**NCERT Solutions Class 10 Maths Chapter 1 Real Numbers** are available here on this page. These solutions are provided to help students in their 2023-24 board exam preparations. These solved NCERT Class 10 Maths Real numbers questions will assist students in identifying the right approach to solve the problems quickly. These NCERT solutions of Class 10 maths chapter 1 are easy to understand for students. Detailed and step-wise explanations are given for every question of all exercises of the NCERT book (Class 10 Maths Chapter 1).

### Important Points about Real Numbers

**The Fundamental Theorem of Arithmetic :**

- Every composite number can be expressed (factorized) as a product of primes, and this factorization is unique, apart from the order in which the prime factors occur.
- If p is a prime and p divides a
^{2}, then p divides a, where a is a positive integer. - To prove that √2 and √3 are irrational.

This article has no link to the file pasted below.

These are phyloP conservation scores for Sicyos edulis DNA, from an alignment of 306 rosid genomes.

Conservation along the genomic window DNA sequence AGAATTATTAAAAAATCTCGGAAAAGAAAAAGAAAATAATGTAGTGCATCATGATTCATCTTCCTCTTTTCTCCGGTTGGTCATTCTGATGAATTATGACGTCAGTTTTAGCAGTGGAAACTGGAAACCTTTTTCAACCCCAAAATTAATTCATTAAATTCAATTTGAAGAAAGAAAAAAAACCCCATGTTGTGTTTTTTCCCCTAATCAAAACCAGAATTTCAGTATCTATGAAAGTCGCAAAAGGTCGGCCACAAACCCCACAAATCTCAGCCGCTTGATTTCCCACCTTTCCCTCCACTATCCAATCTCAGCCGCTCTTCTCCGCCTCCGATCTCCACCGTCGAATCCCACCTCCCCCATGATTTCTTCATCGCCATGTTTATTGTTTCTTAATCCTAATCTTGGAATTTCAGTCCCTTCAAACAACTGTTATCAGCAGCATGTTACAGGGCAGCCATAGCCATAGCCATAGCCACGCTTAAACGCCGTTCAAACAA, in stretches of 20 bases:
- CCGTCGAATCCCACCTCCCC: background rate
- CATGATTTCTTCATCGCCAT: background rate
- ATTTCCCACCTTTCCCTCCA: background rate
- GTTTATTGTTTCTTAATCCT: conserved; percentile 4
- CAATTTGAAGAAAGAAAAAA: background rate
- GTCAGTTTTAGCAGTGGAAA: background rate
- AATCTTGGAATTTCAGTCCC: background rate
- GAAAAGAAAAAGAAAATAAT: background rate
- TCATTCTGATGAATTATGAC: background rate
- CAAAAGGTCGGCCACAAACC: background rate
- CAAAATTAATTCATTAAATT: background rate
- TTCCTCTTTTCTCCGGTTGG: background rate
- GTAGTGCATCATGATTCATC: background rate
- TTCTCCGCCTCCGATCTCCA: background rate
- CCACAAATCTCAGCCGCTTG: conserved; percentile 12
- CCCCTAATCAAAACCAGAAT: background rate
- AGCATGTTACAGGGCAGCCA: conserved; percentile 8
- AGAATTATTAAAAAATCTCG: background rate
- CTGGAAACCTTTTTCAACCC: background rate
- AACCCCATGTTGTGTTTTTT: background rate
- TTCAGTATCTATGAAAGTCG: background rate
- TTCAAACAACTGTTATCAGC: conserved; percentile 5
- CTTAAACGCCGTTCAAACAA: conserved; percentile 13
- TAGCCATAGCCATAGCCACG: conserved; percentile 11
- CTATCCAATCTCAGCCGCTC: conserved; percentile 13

### EXERCISE 1.1

1. Express each number as a product of its prime factors:

(i) 140 (ii) 156 (iii) 3825 (iv) 5005 (v) 7429

2. Find the LCM and HCF of the following pairs of integers and verify that LCM × HCF = product of the two numbers.

(i) 26 and 91 (ii) 510 and 92 (iii) 336 and 54

3. Find the LCM and HCF of the following integers by applying the prime factorisation method.

(i) 12, 15, and 21 (ii) 17, 23, and 29 (iii) 8, 9 and 25

4. Given that HCF (306, 657) = 9, find LCM (306, 657).

5. Check whether 6^{n} can end with the digit 0 for any natural number n.

6. Explain why 7 × 11 × 13 + 13 and 7 × 6 × 5 × 4 × 3 × 2 × 1 + 5 are composite numbers.

7. There is a circular path around a sports field. Sonia takes 18 minutes to drive one round of the field, while Ravi takes 12 minutes for the same. Suppose they both start at the same point and at the same time, and go in the same direction. After how many minutes will they meet again at the starting point?

### EXERCISE 1.2

1. Prove that √5 is irrational.

2. Prove that 3 + 2√5 is irrational.

3. Prove that the following are irrationals :

(i) 1/√2 (ii) 7√5 (iii) 6 + √2

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